Friday, January 25, 2013

Interview 12: D. M. Pirrone

Greetings humans, half-breeds, and everything in between. A while back, I had the pleasure to interview my new friend, D. M. Pirrone. She is visiting the ECS as a guest and sharing loads of interesting insights into her work. Be sure to look around and see what she has to offer. Here are the results of our interview. A good time was truly had by all, and here’s how it went down.

Hi there Diane! It’s so awesome to have you here at the ECS Universe. Don’t worry about the darkness, your eyes will adjust.

So tell me, who is D. M. Pirrone?

I’m a writer, editor and actor. Right now I’m writing mysteries, but I’m also a history buff and a huge SF fan. I have ideas for novels in every genre I read; sooner or later, I’ll get to them all.

I’m also a big Shakespeare nerd. The last role I played was Peter Quince (A Midsummer Night’s Dream). Quince is a frustrated playwright, with a leading actor who keeps demanding rewrites and a cast that can barely memorize the simplest lines. Yet Quince keeps going. He doesn’t let anything get him down. I can relate to that.

What a Renaissance  Woman you are,  with a great sense of humor too. This should be a fun interview.

So whacha got for me today?

My debut mystery is NO LESS IN BLOOD, about an adoptee who goes looking for her family and ends up a target for murder by one of them because of a century-old legacy she never knew existed. The story unfolds in the present and in 1893 (when a wealthy young heiress vanishes, hence the creation of the legacy). Readers get to see both story lines play out at the same time.

I love the premise of this story. It sounds like a truly gripping mystery. I like that it’s a modern story, but takes you back to another time as well. My story Eternal Curse: Giovanni’s Angel is like that, but I think it’s pretty cool that you have two stories from different times happening at once.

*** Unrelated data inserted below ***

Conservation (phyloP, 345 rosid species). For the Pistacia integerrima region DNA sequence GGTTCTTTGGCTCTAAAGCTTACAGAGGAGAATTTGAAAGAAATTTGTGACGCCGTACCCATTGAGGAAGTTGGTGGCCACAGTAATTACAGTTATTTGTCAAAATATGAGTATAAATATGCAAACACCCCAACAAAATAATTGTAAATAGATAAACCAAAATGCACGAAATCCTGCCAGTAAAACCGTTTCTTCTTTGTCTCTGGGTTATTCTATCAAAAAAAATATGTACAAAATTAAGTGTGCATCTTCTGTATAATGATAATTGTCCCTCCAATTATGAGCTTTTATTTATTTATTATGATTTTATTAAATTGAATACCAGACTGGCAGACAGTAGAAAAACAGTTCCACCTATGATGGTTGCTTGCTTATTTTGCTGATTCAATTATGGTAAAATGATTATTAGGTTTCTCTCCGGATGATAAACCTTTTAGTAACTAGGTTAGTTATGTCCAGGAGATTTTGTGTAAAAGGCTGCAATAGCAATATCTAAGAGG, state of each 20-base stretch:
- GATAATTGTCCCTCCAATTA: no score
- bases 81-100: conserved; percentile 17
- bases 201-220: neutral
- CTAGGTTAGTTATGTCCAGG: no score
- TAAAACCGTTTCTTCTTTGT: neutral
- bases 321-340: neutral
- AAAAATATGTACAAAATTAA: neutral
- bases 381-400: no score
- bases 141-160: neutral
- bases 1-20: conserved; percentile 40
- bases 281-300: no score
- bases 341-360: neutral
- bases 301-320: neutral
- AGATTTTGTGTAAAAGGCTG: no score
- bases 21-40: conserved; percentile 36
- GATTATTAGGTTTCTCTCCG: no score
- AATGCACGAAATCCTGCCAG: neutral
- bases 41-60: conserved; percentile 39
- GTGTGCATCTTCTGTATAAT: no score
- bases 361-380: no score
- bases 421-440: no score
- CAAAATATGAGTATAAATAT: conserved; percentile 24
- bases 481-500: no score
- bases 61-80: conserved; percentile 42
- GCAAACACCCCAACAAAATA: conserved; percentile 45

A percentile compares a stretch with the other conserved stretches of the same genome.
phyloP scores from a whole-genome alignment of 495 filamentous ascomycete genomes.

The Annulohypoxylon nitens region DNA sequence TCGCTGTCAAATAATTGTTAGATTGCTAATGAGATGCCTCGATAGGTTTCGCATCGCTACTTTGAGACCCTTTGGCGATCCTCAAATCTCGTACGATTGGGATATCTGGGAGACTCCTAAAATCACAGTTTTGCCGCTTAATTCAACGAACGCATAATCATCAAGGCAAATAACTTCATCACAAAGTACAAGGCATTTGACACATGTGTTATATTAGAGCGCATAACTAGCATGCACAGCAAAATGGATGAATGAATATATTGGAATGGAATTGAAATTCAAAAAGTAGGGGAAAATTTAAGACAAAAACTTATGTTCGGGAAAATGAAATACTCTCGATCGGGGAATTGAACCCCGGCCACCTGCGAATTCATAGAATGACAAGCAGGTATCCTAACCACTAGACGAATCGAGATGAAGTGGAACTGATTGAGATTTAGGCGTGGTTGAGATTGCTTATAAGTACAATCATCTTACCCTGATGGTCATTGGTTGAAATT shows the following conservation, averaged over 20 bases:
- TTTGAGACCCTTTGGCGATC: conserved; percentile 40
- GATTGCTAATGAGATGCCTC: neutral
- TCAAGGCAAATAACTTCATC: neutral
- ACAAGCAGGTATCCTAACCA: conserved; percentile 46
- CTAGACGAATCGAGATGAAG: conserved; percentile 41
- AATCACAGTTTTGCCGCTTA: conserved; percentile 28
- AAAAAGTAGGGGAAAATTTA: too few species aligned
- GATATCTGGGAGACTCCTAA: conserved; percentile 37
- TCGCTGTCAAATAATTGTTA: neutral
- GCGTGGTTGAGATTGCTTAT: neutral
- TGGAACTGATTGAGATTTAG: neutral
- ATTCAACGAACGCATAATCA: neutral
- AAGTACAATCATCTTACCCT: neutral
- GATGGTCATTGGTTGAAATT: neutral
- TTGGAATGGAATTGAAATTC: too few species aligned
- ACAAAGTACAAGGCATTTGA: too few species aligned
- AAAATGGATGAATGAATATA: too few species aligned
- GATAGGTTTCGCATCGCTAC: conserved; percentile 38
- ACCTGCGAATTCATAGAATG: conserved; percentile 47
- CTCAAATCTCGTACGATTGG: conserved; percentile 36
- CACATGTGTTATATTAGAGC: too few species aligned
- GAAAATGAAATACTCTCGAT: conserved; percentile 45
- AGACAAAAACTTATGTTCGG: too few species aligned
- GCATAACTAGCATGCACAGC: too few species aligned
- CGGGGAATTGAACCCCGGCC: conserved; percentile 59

So who’s starring is this 2 dimensional script read of No Less In Blood?

I have two main characters: Rachel Connolly in the present, Mary Anne Schlegel (the vanishing heiress) in the past. Rachel is smart, funny, and a lot braver than she gives herself credit for. At the start of the book, she’s feeling especially vulnerable because her Very Serious Boyfriend has just dumped her, and not too many months ago she lost her adoptive mother to a hit-and-run drunk driver. Her sense of security, of family, even of identity is knocked sideways, and so she decides to look for her birth mother in hopes of reclaiming some of that. She’s completely not expecting how this all plays out.

Mary Anne is seventeen, bright and headstrong and completely unwilling to live the conventional life of a small-town rich girl in 1893. She wants to go to college, become a writer, earn a living by her pen. And she ends up having to run away from home to do it. She heads off to Chicago and disappears there; her family has no idea what happened to her, or if she’s alive or dead. (The reader finds out, though.)